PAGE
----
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George Santos’ attack on Colombian Botox is ‘completely false,’ Medical Tourism Association CEO says

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George SantosNew York Congressman-Elect George Santos speaks during the Republican Jewish Coalition (RJC) annual leadership meeting.

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  • A leaked audio recording of George Santos revealed him disparaging Colombian Botox treatments as “diluted.”
  • The Medical Tourism Association CEO rejects that premise, calling it “completely false.”
  • “Colombia has some amazing high quality healthcare,” Jonathan Edelheit told Insider. 

A leaked audio recording of Rep. George Santos revealed he has strong opinions on where to get Botox that are apparently deeply offensive to the medical tourism industry.

“Stop going to Colombia for your diluted Botox,” the New York Republican told his former office volunteer, Derek Myers, according to the recording obtained by Talking Points Memo.

The comment riled the CEO of the Medical Tourism Association, who called it yet another “absurd” statement from the embattled Santos.

“That comment is completely false,” Jonathan Edelheit told Insider.  “Colombia has some amazing high quality healthcare. If you go to the right physicians, clinics or hospitals you are not going to be receiving diluted Botox.”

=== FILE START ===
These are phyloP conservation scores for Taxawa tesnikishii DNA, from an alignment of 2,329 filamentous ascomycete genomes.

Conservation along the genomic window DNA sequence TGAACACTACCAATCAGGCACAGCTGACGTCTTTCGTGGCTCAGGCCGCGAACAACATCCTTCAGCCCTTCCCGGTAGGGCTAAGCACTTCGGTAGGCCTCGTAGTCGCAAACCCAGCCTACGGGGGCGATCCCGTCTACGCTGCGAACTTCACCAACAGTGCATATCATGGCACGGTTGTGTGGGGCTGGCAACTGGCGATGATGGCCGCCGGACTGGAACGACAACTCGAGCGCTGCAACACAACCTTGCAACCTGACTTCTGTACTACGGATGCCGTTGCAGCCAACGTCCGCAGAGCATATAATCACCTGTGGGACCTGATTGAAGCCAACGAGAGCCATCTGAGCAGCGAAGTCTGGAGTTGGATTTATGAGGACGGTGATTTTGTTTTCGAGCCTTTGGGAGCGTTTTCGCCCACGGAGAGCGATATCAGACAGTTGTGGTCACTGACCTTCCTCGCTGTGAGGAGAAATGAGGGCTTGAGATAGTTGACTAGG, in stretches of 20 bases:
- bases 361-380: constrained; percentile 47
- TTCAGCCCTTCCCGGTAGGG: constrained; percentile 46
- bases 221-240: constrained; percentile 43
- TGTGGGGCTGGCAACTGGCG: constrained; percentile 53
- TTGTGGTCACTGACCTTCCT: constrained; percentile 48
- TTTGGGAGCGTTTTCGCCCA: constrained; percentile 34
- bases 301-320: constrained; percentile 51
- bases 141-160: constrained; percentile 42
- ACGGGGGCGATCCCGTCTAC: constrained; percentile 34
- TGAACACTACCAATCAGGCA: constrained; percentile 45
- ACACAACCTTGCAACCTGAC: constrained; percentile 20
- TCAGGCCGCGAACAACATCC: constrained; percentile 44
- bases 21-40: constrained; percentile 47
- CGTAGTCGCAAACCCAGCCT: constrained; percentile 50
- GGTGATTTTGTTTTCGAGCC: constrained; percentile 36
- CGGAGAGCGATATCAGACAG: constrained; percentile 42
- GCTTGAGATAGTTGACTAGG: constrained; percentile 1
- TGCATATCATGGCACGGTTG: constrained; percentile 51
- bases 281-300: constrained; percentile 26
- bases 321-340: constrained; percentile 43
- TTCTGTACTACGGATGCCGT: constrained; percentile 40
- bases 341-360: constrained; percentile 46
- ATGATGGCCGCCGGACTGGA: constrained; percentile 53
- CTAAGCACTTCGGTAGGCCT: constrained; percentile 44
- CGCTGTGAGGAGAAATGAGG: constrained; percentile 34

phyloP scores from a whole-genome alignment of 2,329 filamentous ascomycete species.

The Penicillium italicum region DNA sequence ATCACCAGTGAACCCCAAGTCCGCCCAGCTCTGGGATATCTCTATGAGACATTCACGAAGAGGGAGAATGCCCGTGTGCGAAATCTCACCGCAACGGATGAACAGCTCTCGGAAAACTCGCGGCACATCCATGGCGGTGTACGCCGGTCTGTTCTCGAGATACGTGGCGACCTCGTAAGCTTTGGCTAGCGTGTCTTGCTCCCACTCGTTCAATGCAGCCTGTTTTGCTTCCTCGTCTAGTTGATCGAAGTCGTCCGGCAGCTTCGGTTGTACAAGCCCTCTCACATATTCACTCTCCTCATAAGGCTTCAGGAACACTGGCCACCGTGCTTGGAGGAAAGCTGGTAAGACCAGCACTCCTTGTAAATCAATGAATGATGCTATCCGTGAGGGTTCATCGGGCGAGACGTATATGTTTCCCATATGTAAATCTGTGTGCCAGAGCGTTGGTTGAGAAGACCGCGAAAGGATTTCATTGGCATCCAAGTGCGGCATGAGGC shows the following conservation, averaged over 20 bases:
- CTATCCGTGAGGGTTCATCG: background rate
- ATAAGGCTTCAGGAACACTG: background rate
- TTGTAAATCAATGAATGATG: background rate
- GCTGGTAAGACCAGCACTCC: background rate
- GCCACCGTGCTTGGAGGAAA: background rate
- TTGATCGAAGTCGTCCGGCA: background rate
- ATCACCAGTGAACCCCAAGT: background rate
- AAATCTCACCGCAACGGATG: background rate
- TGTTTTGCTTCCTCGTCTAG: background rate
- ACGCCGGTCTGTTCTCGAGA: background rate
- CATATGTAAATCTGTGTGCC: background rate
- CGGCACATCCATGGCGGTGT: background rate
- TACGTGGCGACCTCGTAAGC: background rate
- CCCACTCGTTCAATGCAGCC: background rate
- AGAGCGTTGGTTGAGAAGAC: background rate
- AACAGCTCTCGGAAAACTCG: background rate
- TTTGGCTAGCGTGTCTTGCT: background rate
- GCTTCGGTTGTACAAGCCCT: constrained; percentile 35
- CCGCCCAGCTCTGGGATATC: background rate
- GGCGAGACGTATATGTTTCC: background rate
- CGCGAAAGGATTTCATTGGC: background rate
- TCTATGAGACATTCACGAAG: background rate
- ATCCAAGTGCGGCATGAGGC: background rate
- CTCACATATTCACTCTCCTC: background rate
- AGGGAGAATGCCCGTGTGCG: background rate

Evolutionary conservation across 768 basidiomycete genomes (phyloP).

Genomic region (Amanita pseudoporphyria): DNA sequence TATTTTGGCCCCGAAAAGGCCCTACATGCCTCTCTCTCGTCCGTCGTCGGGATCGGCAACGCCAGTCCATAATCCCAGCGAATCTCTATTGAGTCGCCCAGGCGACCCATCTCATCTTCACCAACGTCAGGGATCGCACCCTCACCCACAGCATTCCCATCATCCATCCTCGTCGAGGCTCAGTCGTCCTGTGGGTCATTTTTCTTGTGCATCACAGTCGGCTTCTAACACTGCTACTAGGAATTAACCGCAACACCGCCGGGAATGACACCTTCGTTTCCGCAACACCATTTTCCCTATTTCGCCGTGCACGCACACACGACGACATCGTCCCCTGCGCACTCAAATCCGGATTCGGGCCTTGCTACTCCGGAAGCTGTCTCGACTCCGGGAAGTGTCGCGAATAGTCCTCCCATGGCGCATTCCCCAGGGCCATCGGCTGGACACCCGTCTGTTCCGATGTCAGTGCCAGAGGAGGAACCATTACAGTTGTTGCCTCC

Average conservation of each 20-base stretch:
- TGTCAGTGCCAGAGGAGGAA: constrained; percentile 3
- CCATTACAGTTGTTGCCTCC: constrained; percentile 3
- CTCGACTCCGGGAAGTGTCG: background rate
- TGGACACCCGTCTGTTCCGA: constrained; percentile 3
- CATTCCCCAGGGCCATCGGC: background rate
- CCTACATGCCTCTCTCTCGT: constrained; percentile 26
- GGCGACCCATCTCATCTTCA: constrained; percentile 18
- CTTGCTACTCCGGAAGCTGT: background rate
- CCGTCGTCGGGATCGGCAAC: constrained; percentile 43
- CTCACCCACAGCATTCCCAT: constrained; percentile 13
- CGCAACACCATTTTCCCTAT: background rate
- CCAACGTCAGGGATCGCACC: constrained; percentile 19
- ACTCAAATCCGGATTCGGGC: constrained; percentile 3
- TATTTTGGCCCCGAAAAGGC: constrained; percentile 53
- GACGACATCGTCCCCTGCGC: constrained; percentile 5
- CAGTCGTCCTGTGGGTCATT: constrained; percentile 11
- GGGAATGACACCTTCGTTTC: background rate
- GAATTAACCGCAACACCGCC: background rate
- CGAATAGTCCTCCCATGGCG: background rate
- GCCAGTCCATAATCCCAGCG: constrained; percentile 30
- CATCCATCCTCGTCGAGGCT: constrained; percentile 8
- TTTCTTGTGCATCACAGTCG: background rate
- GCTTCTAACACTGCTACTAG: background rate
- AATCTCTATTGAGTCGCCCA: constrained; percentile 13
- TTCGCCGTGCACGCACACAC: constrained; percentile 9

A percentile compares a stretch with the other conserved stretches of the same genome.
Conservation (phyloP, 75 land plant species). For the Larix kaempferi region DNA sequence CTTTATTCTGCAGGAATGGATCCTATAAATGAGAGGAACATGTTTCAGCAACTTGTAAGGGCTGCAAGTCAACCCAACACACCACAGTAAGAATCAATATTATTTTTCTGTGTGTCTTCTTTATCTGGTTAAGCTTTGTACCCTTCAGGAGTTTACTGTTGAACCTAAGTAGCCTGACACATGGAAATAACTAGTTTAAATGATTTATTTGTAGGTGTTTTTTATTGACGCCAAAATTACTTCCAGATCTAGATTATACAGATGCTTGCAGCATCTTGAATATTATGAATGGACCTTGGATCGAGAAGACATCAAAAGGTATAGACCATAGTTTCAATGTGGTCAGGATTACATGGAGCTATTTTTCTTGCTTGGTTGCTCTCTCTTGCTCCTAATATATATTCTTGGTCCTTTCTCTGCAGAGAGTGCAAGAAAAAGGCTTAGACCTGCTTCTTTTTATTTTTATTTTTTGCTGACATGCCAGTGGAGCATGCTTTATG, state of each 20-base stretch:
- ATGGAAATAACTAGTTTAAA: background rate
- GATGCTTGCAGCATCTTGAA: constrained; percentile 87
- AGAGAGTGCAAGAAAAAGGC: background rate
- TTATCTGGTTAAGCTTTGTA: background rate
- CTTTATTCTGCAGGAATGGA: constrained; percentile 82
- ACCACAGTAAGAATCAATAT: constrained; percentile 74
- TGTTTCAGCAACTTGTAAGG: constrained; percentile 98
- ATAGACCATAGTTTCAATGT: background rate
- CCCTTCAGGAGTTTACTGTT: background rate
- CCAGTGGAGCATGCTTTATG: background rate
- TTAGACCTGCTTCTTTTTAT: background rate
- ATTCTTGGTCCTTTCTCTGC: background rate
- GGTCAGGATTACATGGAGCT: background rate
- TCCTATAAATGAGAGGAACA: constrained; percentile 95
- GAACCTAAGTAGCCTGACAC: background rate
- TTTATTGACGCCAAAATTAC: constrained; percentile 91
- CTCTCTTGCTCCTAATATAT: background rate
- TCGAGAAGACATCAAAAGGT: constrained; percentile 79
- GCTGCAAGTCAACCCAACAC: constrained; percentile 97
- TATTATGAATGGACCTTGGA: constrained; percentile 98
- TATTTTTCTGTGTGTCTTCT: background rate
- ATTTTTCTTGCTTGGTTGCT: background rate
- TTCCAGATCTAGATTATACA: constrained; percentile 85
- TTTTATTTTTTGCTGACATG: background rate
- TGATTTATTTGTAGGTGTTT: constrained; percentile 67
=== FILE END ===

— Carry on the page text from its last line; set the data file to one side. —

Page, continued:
Myers, in a text with Insider, concurred.

“It is not diluted, and the place I go to is world renowned,” Myers said of his Colombian Botox treatments. “In fact, they show you everything from opening the bottle, to the labels. It is more superb, and the best treatment I’ve ever received in any medical setting. Medical tourism is a big deal.”

Santos, at the center of scandals about lies on his resume and investigations of his finances, was recorded in his Capitol Hill office by Myers, who was ultimately asked to leave, according to the TPM story. During their conversation, the topic of Botox came up when Myers said he received cheaper treatments in Colombia.

Santos responded, “I spend a lot more than that on Botox, but I trust the people.” 

Santos’ staff did not respond to a request for comment.

Edelheit said he helped launch Colombia’s medical tourism initiative 10 years ago, they have “amazing” doctors and hospitals, and they’ve worked hard on building their brand.

“I was upset and sad to see that someone could just, you know, try to take a swipe at them to distract from other issues, you know, and to attack a whole country’s national healthcare system,” he said.

Bad doctors or attorneys can be found around the world and patients need to choose wisely, he said, flagging a a story about the sale of fake Botox at a clinic in Miami.

“You could receive diluted botox here in the US or receive Botox that isn’t even real, or by a doctor here who actually isn’t a doctor,” he said.


Read the original article on Business Insider

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